About 50 people attended the Wednesday, Sept. 8, public hearing in McAllen with seven people commenting on the proposed Texas Disciplinary Rules of Professional Conduct. As at most of the prior hearings, Tom Watkins of Austin presented an overview of the rules and State Bar Immediate Past President Roland Johnson served as moderator. Local director Arnold Aguilar was on hand to hear from constituents. Supreme Court Justice Phil Johnson, State Bar President Terry Tottenham, and Supreme Court Rules Attorney Kennon Peterson were also at the hearing.
Speaking at the hearing:
- Pamela Brown, an attorney with Texas RioGrande Legal Aid in Weslaco, thanked the Bar for coming to the Valley and acknowledged the work that had been put into considering and drafting the proposed rules. Brown applauded proposed Rule 1.13, Prohibited Sexual Relations with Clients, relating a story of a client who was allegedly raped by her attorney and who filed a grievance but learned there was no applicable rule for her circumstance. Brown suggested that “expenses” be added to part (b) so that it would prohibit sexual relations as payment for fees and expenses.
Brown supported proposed Rule 3.03 (b) and (c), Candor Toward a Tribunal, and commented that, if followed, these rules will greatly benefit her clients, all of whom are poor.
Brown expressed concern that by adding “reasonably” into proposed Rule 1.01(a), regarding a lawyer’s competence in accepting or continuing employment, the rule has been changed from an objective rule to a subjective rule. She said that adding the “loosy goosy” wording makes lawyers feel better entering into new areas of practice but does nothing toward “protection of the public.” Watkins explained that in this particular case, a scienter rule was applied and that some people like that addition while others do not.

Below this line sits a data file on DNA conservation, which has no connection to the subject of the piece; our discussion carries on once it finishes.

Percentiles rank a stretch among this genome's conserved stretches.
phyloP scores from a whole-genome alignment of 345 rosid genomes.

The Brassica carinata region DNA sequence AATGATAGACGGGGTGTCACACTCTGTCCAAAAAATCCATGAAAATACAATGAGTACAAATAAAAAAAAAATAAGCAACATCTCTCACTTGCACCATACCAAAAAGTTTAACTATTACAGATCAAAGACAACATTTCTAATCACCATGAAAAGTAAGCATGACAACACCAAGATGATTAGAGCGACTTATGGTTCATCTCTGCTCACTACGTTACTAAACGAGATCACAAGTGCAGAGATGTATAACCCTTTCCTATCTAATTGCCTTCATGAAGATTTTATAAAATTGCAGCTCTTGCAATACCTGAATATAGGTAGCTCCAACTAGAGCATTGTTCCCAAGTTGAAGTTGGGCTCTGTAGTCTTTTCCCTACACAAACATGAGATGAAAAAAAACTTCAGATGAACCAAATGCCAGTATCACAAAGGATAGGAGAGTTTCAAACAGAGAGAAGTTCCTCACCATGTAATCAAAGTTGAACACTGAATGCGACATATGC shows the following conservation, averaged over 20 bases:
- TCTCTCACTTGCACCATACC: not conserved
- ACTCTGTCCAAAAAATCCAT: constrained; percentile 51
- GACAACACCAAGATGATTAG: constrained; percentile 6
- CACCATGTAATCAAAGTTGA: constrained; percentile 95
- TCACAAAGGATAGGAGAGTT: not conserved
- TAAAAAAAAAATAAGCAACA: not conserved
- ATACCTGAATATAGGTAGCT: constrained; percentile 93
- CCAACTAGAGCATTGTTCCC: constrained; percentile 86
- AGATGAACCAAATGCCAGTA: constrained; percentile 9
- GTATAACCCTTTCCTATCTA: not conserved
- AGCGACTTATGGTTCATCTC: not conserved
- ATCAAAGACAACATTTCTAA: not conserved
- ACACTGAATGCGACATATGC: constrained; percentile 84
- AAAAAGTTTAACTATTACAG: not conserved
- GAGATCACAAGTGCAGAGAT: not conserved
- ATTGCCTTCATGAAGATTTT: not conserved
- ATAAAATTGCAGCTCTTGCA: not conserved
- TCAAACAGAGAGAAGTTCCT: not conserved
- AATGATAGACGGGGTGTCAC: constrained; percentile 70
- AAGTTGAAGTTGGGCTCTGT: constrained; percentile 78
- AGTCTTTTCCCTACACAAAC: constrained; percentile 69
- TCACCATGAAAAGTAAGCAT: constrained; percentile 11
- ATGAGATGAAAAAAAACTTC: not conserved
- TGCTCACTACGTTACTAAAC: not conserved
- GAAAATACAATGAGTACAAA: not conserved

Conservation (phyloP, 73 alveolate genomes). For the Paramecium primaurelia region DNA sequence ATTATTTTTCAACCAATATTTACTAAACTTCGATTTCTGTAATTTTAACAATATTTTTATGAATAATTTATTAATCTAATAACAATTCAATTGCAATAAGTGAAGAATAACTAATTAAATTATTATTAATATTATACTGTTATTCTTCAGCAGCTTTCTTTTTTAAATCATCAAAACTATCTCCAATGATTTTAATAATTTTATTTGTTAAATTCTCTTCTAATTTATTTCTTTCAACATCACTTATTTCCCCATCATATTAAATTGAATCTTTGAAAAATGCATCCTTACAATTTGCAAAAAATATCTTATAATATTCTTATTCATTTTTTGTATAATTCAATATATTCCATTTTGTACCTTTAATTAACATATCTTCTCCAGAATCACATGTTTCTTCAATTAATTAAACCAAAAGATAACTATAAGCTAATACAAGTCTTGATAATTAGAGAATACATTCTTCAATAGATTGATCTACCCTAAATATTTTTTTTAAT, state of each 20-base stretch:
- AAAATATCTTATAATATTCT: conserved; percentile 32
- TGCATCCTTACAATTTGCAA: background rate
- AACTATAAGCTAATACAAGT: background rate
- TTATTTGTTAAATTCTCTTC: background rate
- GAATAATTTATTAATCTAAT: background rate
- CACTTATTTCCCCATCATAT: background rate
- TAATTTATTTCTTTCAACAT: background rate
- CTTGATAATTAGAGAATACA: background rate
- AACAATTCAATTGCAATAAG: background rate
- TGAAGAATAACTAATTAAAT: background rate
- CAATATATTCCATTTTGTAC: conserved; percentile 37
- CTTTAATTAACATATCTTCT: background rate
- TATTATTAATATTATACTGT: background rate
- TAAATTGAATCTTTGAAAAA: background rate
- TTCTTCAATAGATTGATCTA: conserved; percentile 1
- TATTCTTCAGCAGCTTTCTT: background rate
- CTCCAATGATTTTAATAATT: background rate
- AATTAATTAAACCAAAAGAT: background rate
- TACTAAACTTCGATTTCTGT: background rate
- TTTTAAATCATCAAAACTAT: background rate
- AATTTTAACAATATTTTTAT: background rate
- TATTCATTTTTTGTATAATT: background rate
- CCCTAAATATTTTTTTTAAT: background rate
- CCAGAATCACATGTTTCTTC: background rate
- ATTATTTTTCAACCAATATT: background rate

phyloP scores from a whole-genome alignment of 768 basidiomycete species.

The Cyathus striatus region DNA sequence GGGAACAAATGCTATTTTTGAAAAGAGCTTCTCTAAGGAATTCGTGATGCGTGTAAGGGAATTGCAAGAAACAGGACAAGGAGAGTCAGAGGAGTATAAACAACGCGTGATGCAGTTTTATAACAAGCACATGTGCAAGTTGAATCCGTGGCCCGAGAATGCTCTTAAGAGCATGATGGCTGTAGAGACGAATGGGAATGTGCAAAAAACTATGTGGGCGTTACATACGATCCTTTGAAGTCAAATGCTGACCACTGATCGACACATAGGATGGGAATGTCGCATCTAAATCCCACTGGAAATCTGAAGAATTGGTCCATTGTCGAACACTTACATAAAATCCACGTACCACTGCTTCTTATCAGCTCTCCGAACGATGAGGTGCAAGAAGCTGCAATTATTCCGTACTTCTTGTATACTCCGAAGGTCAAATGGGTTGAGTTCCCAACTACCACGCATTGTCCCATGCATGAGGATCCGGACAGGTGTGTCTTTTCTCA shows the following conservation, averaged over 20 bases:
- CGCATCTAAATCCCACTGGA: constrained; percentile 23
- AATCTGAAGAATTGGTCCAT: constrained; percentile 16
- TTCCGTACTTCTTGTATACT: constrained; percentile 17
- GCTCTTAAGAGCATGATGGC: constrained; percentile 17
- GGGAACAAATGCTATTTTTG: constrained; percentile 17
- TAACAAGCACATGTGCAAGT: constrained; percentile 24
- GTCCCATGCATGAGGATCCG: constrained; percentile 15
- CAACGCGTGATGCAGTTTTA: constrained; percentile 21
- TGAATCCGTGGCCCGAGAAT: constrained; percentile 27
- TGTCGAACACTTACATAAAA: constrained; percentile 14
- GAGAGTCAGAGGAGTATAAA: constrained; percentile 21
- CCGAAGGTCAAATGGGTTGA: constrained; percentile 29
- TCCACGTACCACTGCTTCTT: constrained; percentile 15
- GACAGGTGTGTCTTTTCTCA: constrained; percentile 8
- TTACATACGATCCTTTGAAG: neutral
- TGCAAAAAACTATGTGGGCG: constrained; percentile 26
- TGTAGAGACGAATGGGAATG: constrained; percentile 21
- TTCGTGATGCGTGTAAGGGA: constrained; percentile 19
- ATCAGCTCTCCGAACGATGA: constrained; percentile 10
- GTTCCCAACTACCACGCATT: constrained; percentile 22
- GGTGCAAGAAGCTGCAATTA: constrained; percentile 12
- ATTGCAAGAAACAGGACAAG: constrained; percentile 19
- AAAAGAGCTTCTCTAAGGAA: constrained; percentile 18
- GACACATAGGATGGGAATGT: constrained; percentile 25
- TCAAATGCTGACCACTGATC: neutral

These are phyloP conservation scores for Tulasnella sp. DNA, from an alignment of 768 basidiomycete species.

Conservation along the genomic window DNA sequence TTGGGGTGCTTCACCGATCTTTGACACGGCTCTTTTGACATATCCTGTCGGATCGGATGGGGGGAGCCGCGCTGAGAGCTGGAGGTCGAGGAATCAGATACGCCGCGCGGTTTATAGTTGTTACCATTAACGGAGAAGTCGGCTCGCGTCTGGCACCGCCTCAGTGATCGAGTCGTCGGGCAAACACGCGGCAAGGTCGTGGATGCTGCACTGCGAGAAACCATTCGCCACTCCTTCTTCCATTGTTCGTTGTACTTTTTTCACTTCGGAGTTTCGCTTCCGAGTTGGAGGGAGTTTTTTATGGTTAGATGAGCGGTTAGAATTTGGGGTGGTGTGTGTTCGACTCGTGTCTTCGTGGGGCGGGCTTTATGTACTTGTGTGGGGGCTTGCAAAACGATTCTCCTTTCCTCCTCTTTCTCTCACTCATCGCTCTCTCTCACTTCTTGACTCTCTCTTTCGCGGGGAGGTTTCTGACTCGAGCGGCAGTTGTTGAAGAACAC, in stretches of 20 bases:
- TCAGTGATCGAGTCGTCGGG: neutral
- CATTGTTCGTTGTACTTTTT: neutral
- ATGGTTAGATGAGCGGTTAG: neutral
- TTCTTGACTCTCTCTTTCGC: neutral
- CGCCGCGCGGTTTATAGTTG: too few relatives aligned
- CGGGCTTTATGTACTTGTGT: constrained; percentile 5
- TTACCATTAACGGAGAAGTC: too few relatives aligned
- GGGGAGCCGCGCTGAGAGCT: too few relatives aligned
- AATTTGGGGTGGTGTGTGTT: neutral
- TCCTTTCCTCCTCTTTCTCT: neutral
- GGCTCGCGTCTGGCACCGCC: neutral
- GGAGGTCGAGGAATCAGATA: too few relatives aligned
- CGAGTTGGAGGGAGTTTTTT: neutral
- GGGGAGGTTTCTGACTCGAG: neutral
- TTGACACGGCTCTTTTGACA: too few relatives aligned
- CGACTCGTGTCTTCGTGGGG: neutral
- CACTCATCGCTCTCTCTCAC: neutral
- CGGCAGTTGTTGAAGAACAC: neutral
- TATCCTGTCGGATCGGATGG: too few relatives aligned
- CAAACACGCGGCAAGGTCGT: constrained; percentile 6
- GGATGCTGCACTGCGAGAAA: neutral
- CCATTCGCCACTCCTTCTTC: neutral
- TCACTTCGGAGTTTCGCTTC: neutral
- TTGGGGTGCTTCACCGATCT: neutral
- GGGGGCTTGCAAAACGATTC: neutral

The final rule Brown commented on was Proposed Rule 3.05, Maintaining the Impartiality of a Tribunal. Recognizing that one of the concerns is that there are non-attorneys who appear before administrative tribunals, she compared that to a judicial proceeding where pro se litigants are also prohibited from ex parte communications with judges. She contended that no one who appears before an administrative board or decision maker should be communicating with those entities. Balancing the playing field and protecting the public must be the priority in this setting and Brown suggested this is true whether there is a “pending matter” or not.
Watkins discussed how Proposed Rule 3.05 had come about. Because regulations and permitting processes can be extremely complicated, he said it has been necessary and a common practice for lawyers to go to agencies to figure out what is needed and what the process is prior to submitting a permit. He added that if the rule moves away from the current proposal it is going to prohibit what a whole bunch of lawyers consider regular practice. But he also noted that the rule may need to be reanalyzed.
- David Hall, executive director of Texas RioGrande Legal Aid, endorsed Legal Aid’s position on proposed Rule 3.05 but primarily spoke on proposed Rule 1.08(e), which prohibits a lawyer from accepting compensation for representing a client from one other that the client unless the client provides informed consent. This is problematic for Legal Aid, Hall explained, because all of its clients’ fees are paid by sources other than clients. Hall said that TRLA receives funding from more than 60 sources and that providing meaningful informed consent to clients would be burdensome and add up to 4,000 hours per year in additional labor. Watkins explained that his interpretation of the rule is that salaried lawyers are not subject to this rule because their compensation is not based on whom they represent. He admitted it is not clearly set out in the rule and encouraged Hall to write a letter addressing this concern and suggesting a solution. Hall liked Watkins’ interpretation but said, unfortunately, that is not what the current proposal says.